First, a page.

-By Larry Sand
Weingarten is schooled by WSJ’s Jason Riley; Van Roekel is clueless as usual.
The National Education Association and the American Federation of teachers represent over 4.5 million teachers and educational support workers across the United States. These two unions have been under attack for the past few years by reformers who point to their slavish clinging to the status quo as a major barrier to badly needed education reform.
Since the election in November when American citizens voted forward thinking legislators and governors into office, education reform has made great strides across the country. The elected officials have been attacking the union’s sacred cows with a ferocity that hasn’t been seen before – eliminating seniority and tenure, introducing merit pay, defining teacher accountability, more school choice programs, etc. are all on the agenda.
The unions, feeling the heat, have decided to take their case to the public.
In an article on the NEA website, NEA President Dennis Van Roekel tries to take on what he calls the “anti-seniority crowd.” He claims that bad teachers shouldn’t be in the classroom. “If a teacher isn’t qualified, he or she shouldn’t be in the classroom. There are procedures in place in every school district to terminate unqualified or incompetent teachers, and administrators shouldn’t wait for a budget crisis to remove them. The fair dismissal process should be transparent, efficient and fair. We owe it to everyone concerned – especially students – to resolve cases as quickly as possible.”
As quickly as possible?
As you can see in this typical flow chart, getting rid of one incompetent teacher is a Byzantine procedure – 27 union mandated steps, 2 to 5 years to circumnavigate the process and a several hundred thousand dollar expenditure to the taxpayer. If, and it is a big if, the teacher is found guilty, they get to retire immediately with full benefits.
Then Van Roekel came out with a feeble attempt to defend the seniority system. “I taught math for 23 years, and I know without a doubt I was a much better teacher in year 20 than year 2. In no other profession is experience deemed a liability instead of an asset.”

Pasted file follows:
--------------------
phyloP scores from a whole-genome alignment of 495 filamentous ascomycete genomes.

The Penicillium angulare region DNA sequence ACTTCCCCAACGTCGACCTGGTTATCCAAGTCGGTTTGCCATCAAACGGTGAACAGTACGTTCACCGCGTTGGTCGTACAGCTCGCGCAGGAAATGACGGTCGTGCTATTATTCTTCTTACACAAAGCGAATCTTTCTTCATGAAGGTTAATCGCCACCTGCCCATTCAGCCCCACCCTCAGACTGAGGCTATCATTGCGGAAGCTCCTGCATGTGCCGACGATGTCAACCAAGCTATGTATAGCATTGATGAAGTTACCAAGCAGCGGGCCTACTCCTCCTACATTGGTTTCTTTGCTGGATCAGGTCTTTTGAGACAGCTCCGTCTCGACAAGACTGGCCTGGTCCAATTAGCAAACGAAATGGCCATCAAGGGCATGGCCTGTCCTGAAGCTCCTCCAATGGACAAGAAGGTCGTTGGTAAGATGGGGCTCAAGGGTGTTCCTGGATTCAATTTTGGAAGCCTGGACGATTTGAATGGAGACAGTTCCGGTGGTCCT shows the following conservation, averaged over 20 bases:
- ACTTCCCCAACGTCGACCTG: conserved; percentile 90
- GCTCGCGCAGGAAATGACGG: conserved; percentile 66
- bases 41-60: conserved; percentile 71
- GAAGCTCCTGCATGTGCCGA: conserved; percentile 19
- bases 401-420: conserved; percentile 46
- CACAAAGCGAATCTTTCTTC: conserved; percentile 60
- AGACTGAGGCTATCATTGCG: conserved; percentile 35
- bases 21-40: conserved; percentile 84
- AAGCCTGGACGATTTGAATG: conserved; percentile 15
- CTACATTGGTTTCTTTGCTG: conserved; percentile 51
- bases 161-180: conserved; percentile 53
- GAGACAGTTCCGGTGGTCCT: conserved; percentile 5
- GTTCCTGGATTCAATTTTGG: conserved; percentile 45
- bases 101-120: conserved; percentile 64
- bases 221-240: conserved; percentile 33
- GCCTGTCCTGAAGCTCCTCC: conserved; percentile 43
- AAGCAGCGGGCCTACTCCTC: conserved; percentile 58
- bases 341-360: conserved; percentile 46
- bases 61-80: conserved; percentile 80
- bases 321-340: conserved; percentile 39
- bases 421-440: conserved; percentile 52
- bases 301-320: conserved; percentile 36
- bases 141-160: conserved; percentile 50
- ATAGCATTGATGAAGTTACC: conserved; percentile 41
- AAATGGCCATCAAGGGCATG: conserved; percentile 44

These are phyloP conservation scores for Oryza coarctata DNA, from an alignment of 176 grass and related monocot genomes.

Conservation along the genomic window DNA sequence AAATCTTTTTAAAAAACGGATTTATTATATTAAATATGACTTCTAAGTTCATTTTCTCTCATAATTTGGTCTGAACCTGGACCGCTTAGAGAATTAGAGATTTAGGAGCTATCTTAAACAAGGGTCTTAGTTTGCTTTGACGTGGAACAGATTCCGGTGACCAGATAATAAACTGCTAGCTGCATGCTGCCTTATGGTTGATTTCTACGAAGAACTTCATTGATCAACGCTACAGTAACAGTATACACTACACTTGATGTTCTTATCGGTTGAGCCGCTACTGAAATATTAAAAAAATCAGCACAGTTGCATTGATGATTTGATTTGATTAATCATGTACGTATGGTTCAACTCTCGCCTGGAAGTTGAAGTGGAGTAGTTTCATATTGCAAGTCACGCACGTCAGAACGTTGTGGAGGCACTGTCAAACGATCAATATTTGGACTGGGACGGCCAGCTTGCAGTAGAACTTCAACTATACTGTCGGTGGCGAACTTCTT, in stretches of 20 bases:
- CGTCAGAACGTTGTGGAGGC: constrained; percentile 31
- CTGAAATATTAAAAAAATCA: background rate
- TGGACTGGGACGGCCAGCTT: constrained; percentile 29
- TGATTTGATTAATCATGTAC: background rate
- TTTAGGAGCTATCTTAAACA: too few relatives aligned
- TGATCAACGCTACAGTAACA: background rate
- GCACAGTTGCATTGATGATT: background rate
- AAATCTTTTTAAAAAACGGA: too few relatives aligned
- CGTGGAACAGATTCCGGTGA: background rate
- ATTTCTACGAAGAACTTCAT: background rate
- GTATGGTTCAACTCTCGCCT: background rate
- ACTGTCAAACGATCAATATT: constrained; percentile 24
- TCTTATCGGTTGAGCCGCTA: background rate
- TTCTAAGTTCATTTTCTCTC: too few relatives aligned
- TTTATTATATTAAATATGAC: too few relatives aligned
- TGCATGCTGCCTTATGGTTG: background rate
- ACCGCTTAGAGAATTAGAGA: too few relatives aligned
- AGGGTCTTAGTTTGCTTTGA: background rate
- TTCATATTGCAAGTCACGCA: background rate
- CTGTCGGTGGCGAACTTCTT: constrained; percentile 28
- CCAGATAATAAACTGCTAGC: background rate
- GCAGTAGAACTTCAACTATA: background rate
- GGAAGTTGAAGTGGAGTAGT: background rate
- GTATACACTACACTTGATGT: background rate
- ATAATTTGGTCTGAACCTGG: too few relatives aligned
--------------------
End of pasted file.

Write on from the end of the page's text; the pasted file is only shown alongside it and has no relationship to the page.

Question for Van Roekel: “Since you are opposed to the thought of any objective based teacher evaluation, how do you know that you were better?” In fact, most studies have shown that after five years teachers don’t typically improve – thus a five year and a 25 year teacher are typically equally effective.
And then there is American Federation of Teachers President Randi Weingarten, who has been courting the media of late in an attempt to make a case that unions really are for reform. In last weekend’s addition of the Wall Street Journal, Ms. Weingarten consented to be interviewed by Jason Riley.
On point after point, she comes out with mind-numbingly vapid, standard issue unionista statements, attempting to discredit any real reform. Riley, to his credit, is not shy about explaining why everything she says is wrong.
On seniority, she says, “It’s not the perfect mechanism but it’s the best mechanism we have. You have cronyism and corruption and discrimination issues. We’re saying let’s do things the right way. We don’t want to see people getting laid off based on who they know instead of what they know. We don’t want to see people get laid off based on how much they cost.”
Huh? Cronyism? Discrimination?
Reform minded people want to get rid of bad teachers, not good teachers who can be replaced by an incompetent relative or someone of a certain skin color. Riley adds, “Why can’t teachers who have been chronically absent from work be the first to go? Or the ones who have been convicted of crimes? Or the ones who are languishing—with full pay and benefits—in some “reserve pool” because no school will hire them?”